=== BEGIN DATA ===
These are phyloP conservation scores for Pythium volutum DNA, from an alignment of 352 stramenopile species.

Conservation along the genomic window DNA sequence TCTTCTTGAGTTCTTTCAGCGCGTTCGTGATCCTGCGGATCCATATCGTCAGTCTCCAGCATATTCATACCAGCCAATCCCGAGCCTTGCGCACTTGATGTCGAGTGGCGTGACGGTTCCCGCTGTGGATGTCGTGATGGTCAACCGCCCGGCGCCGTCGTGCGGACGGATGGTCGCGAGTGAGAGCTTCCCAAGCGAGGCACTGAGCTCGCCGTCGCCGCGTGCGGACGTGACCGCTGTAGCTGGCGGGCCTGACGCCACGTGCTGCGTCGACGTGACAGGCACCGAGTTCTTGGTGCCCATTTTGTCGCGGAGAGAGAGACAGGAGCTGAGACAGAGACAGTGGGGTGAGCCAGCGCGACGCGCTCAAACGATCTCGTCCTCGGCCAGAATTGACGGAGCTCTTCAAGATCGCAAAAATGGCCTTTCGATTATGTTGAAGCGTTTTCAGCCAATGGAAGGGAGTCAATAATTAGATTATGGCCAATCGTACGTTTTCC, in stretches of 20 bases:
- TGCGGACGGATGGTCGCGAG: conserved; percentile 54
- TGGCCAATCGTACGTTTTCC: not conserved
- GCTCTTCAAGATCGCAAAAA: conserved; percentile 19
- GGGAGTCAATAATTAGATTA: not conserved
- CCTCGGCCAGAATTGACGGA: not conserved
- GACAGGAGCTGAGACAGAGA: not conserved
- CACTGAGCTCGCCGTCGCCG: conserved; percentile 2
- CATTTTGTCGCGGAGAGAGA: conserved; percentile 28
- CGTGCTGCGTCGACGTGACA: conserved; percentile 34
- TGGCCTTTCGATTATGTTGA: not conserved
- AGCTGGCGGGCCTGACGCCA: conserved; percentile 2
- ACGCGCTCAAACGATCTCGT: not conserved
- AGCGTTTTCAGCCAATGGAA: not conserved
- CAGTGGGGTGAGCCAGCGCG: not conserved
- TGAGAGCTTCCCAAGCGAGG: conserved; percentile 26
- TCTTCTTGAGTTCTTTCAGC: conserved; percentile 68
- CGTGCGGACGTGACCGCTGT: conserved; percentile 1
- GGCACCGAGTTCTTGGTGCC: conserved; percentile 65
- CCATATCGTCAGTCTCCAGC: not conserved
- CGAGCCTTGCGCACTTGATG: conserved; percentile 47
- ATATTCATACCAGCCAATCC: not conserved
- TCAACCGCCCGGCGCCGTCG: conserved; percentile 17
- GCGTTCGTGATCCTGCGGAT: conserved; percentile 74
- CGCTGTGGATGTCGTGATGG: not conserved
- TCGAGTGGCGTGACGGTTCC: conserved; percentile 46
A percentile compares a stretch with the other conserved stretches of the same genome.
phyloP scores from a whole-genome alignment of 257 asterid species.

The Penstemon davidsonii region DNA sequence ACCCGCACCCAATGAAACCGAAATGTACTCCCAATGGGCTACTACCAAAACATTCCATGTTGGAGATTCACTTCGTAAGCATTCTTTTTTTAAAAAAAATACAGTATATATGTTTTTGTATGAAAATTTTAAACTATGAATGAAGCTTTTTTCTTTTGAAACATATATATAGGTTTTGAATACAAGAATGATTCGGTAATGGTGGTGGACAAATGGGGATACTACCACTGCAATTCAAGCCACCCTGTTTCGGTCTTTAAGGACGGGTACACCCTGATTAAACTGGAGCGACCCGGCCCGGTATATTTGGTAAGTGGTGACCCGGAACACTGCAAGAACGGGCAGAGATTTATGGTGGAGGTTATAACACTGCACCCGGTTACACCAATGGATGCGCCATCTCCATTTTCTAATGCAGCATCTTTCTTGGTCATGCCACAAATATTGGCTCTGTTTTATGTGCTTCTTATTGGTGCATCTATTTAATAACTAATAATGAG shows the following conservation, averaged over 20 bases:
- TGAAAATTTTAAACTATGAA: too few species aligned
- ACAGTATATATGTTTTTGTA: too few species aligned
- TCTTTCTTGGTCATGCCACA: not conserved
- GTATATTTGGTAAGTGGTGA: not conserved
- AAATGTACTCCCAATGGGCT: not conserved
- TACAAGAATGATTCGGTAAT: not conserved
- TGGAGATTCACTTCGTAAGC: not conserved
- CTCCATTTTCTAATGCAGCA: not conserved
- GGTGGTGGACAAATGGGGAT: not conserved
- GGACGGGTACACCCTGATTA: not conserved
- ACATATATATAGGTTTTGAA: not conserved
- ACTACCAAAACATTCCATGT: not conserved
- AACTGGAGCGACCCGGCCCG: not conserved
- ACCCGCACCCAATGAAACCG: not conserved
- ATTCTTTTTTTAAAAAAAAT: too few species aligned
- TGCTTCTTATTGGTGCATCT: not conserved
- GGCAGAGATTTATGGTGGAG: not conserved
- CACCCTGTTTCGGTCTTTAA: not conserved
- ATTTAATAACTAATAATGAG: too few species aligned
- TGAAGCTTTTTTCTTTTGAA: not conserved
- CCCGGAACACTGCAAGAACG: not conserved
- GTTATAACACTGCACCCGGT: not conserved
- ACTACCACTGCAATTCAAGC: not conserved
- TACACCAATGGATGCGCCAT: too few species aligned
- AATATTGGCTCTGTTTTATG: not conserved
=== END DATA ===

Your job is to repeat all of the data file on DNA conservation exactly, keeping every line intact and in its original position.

These are phyloP conservation scores for Pythium volutum DNA, from an alignment of 352 stramenopile species.

Conservation along the genomic window DNA sequence TCTTCTTGAGTTCTTTCAGCGCGTTCGTGATCCTGCGGATCCATATCGTCAGTCTCCAGCATATTCATACCAGCCAATCCCGAGCCTTGCGCACTTGATGTCGAGTGGCGTGACGGTTCCCGCTGTGGATGTCGTGATGGTCAACCGCCCGGCGCCGTCGTGCGGACGGATGGTCGCGAGTGAGAGCTTCCCAAGCGAGGCACTGAGCTCGCCGTCGCCGCGTGCGGACGTGACCGCTGTAGCTGGCGGGCCTGACGCCACGTGCTGCGTCGACGTGACAGGCACCGAGTTCTTGGTGCCCATTTTGTCGCGGAGAGAGAGACAGGAGCTGAGACAGAGACAGTGGGGTGAGCCAGCGCGACGCGCTCAAACGATCTCGTCCTCGGCCAGAATTGACGGAGCTCTTCAAGATCGCAAAAATGGCCTTTCGATTATGTTGAAGCGTTTTCAGCCAATGGAAGGGAGTCAATAATTAGATTATGGCCAATCGTACGTTTTCC, in stretches of 20 bases:
- TGCGGACGGATGGTCGCGAG: conserved; percentile 54
- TGGCCAATCGTACGTTTTCC: not conserved
- GCTCTTCAAGATCGCAAAAA: conserved; percentile 19
- GGGAGTCAATAATTAGATTA: not conserved
- CCTCGGCCAGAATTGACGGA: not conserved
- GACAGGAGCTGAGACAGAGA: not conserved
- CACTGAGCTCGCCGTCGCCG: conserved; percentile 2
- CATTTTGTCGCGGAGAGAGA: conserved; percentile 28
- CGTGCTGCGTCGACGTGACA: conserved; percentile 34
- TGGCCTTTCGATTATGTTGA: not conserved
- AGCTGGCGGGCCTGACGCCA: conserved; percentile 2
- ACGCGCTCAAACGATCTCGT: not conserved
- AGCGTTTTCAGCCAATGGAA: not conserved
- CAGTGGGGTGAGCCAGCGCG: not conserved
- TGAGAGCTTCCCAAGCGAGG: conserved; percentile 26
- TCTTCTTGAGTTCTTTCAGC: conserved; percentile 68
- CGTGCGGACGTGACCGCTGT: conserved; percentile 1
- GGCACCGAGTTCTTGGTGCC: conserved; percentile 65
- CCATATCGTCAGTCTCCAGC: not conserved
- CGAGCCTTGCGCACTTGATG: conserved; percentile 47
- ATATTCATACCAGCCAATCC: not conserved
- TCAACCGCCCGGCGCCGTCG: conserved; percentile 17
- GCGTTCGTGATCCTGCGGAT: conserved; percentile 74
- CGCTGTGGATGTCGTGATGG: not conserved
- TCGAGTGGCGTGACGGTTCC: conserved; percentile 46
A percentile compares a stretch with the other conserved stretches of the same genome.
phyloP scores from a whole-genome alignment of 257 asterid species.

The Penstemon davidsonii region DNA sequence ACCCGCACCCAATGAAACCGAAATGTACTCCCAATGGGCTACTACCAAAACATTCCATGTTGGAGATTCACTTCGTAAGCATTCTTTTTTTAAAAAAAATACAGTATATATGTTTTTGTATGAAAATTTTAAACTATGAATGAAGCTTTTTTCTTTTGAAACATATATATAGGTTTTGAATACAAGAATGATTCGGTAATGGTGGTGGACAAATGGGGATACTACCACTGCAATTCAAGCCACCCTGTTTCGGTCTTTAAGGACGGGTACACCCTGATTAAACTGGAGCGACCCGGCCCGGTATATTTGGTAAGTGGTGACCCGGAACACTGCAAGAACGGGCAGAGATTTATGGTGGAGGTTATAACACTGCACCCGGTTACACCAATGGATGCGCCATCTCCATTTTCTAATGCAGCATCTTTCTTGGTCATGCCACAAATATTGGCTCTGTTTTATGTGCTTCTTATTGGTGCATCTATTTAATAACTAATAATGAG shows the following conservation, averaged over 20 bases:
- TGAAAATTTTAAACTATGAA: too few species aligned
- ACAGTATATATGTTTTTGTA: too few species aligned
- TCTTTCTTGGTCATGCCACA: not conserved
- GTATATTTGGTAAGTGGTGA: not conserved
- AAATGTACTCCCAATGGGCT: not conserved
- TACAAGAATGATTCGGTAAT: not conserved
- TGGAGATTCACTTCGTAAGC: not conserved
- CTCCATTTTCTAATGCAGCA: not conserved
- GGTGGTGGACAAATGGGGAT: not conserved
- GGACGGGTACACCCTGATTA: not conserved
- ACATATATATAGGTTTTGAA: not conserved
- ACTACCAAAACATTCCATGT: not conserved
- AACTGGAGCGACCCGGCCCG: not conserved
- ACCCGCACCCAATGAAACCG: not conserved
- ATTCTTTTTTTAAAAAAAAT: too few species aligned
- TGCTTCTTATTGGTGCATCT: not conserved
- GGCAGAGATTTATGGTGGAG: not conserved
- CACCCTGTTTCGGTCTTTAA: not conserved
- ATTTAATAACTAATAATGAG: too few species aligned
- TGAAGCTTTTTTCTTTTGAA: not conserved
- CCCGGAACACTGCAAGAACG: not conserved
- GTTATAACACTGCACCCGGT: not conserved
- ACTACCACTGCAATTCAAGC: not conserved
- TACACCAATGGATGCGCCAT: too few species aligned
- AATATTGGCTCTGTTTTATG: not conserved